SSB phone requires good frequency stability to be intelligible. Anything over 10Hz of frequency difference between transmitter and receiver and the signal starts to sound funny; beyond 50-70 Hz of error, intelligibility starts to drop. Hitting that target is more difficult at higher frequencies than at low frequencies. In the HF bands, getting within 10Hz requires 1 part per million (order of magnitude) relative frequency accuracy. For VHF it's more like 0.1 ppm, UHF is 0.01 ppm, and microwave we start thinking about GPS-locked oscillators.
FM, on the other hand, is pretty insensitive to frequency errors. For an FM signal with a deviation of 5kHz, a frequency offset of 1kHz between transmitter and receiver is almost unnoticeable, and even 2 kHz doesn't impair communications too much. So for practical purposes, let's say FM is 50 times as forgiving.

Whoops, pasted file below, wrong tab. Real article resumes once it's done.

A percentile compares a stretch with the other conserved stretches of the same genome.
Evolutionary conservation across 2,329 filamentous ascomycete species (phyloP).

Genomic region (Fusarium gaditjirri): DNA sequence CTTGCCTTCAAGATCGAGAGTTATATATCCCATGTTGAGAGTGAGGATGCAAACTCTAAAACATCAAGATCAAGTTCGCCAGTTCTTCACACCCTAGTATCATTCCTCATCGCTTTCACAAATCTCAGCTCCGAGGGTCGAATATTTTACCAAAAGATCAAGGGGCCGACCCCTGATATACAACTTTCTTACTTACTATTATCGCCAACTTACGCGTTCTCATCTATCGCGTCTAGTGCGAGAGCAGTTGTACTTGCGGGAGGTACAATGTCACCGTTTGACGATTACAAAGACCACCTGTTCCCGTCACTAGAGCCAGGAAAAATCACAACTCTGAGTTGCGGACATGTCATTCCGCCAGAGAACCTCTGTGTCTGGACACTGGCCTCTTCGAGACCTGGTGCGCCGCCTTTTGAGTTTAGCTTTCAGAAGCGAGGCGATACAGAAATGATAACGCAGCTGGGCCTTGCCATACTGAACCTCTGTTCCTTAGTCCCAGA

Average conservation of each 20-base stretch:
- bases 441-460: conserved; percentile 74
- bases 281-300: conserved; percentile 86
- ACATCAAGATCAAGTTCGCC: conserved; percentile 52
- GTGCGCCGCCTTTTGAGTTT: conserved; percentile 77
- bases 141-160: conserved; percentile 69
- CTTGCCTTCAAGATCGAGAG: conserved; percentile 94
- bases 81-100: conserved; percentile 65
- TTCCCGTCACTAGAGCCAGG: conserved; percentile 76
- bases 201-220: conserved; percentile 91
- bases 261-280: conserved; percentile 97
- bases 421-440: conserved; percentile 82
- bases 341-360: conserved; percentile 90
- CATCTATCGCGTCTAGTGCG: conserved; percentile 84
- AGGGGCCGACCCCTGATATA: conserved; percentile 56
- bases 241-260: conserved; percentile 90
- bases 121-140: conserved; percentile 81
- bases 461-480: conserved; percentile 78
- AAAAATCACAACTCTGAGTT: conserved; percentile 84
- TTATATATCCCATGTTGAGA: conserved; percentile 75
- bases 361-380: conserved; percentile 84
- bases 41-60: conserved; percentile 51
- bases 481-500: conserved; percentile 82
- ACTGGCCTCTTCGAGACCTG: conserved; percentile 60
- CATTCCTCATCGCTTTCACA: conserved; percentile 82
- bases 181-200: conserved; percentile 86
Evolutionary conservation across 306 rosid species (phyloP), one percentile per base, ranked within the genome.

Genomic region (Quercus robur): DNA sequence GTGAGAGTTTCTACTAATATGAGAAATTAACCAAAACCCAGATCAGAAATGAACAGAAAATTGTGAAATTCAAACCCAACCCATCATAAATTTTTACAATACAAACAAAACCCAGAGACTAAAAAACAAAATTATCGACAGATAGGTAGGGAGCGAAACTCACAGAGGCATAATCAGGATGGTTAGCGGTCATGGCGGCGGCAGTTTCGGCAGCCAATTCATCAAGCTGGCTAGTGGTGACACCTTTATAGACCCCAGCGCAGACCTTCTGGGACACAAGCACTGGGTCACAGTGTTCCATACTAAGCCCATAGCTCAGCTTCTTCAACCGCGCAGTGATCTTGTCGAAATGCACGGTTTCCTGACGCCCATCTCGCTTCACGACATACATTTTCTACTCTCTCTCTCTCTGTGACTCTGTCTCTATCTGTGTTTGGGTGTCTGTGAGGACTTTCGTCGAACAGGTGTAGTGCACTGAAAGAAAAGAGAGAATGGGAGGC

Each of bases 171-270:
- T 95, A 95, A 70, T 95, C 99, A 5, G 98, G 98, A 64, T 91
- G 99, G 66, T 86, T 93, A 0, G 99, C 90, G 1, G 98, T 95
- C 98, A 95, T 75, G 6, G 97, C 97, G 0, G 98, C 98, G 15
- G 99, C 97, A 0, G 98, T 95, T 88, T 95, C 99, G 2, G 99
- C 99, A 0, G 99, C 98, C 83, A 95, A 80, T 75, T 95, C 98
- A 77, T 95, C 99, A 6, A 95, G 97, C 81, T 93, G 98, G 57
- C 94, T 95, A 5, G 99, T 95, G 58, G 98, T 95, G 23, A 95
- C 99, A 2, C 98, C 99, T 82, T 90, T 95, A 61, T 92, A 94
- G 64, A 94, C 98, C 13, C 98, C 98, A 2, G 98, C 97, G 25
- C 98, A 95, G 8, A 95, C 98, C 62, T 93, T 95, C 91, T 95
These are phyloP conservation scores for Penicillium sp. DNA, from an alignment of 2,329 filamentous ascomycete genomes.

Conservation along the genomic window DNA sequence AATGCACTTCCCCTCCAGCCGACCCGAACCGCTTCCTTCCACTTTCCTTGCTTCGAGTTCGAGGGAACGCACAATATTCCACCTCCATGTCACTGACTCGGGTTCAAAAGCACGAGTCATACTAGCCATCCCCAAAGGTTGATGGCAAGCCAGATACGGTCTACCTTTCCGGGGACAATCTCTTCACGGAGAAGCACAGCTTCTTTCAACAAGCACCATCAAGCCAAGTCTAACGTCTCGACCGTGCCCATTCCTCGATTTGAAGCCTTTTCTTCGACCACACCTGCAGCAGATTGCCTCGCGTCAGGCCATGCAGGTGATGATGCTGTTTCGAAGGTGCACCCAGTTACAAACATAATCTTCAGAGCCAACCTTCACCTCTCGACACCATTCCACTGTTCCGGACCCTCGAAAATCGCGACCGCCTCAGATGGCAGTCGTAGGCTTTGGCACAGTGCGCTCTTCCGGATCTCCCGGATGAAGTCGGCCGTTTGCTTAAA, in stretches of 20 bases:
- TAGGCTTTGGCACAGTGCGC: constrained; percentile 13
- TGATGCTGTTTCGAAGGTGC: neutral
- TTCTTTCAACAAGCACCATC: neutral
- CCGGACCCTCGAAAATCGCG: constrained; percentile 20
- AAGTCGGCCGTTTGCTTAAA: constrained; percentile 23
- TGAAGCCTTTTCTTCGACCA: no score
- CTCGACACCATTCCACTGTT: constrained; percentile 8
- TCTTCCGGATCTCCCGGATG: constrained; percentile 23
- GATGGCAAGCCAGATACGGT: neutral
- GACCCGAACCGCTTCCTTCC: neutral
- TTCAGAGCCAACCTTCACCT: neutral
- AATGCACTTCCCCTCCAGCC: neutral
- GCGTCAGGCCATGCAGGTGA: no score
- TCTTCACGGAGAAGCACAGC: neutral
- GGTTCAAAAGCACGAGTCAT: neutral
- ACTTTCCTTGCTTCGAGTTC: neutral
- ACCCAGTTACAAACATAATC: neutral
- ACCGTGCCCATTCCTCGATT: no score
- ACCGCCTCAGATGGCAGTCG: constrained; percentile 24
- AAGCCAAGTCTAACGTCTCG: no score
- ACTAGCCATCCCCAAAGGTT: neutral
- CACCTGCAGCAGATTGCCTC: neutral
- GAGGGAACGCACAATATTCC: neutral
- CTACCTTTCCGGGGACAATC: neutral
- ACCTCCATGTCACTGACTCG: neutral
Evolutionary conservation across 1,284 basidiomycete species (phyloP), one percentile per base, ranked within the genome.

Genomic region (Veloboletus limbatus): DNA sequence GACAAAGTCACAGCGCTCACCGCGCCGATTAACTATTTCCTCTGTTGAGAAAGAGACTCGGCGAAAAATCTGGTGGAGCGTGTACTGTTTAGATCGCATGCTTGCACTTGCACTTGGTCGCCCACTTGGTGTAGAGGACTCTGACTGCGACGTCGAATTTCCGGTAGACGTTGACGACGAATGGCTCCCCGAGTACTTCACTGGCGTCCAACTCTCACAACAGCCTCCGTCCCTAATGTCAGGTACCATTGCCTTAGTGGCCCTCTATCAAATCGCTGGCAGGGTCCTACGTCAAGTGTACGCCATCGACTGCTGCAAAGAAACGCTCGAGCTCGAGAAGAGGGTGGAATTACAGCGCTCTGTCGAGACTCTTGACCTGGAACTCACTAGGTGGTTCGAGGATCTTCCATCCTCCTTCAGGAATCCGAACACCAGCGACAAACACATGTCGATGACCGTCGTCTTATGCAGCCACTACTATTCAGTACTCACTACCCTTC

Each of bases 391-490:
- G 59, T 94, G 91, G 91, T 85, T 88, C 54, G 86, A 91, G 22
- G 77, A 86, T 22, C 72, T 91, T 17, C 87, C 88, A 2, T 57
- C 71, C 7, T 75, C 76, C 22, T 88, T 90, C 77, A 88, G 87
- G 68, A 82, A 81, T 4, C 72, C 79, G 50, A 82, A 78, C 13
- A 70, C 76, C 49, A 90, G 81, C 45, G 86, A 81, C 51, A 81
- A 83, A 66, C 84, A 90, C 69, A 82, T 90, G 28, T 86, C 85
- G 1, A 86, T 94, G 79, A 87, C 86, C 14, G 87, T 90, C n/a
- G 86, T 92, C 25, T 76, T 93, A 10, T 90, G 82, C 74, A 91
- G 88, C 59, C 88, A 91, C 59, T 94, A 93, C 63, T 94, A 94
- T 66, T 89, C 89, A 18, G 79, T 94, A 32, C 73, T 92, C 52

Even base station and mobile VHF/UHF rigs are much more likely to have FM than SSB for this reason — it's simply much easier to get acceptable FM at those frequencies than acceptable SSB. "All-mode" rigs are usually (though not always) the more expensive ones.
HTs have the same problems to contend with plus they're generally lower-cost, need to be smaller and lighter, and generally use unregulated battery power that tends to droop over the course of a transmission. All of those negatively impact frequency regulation, and keeping a signal accurate to within a few tens of Hz under those conditions is simply impractical.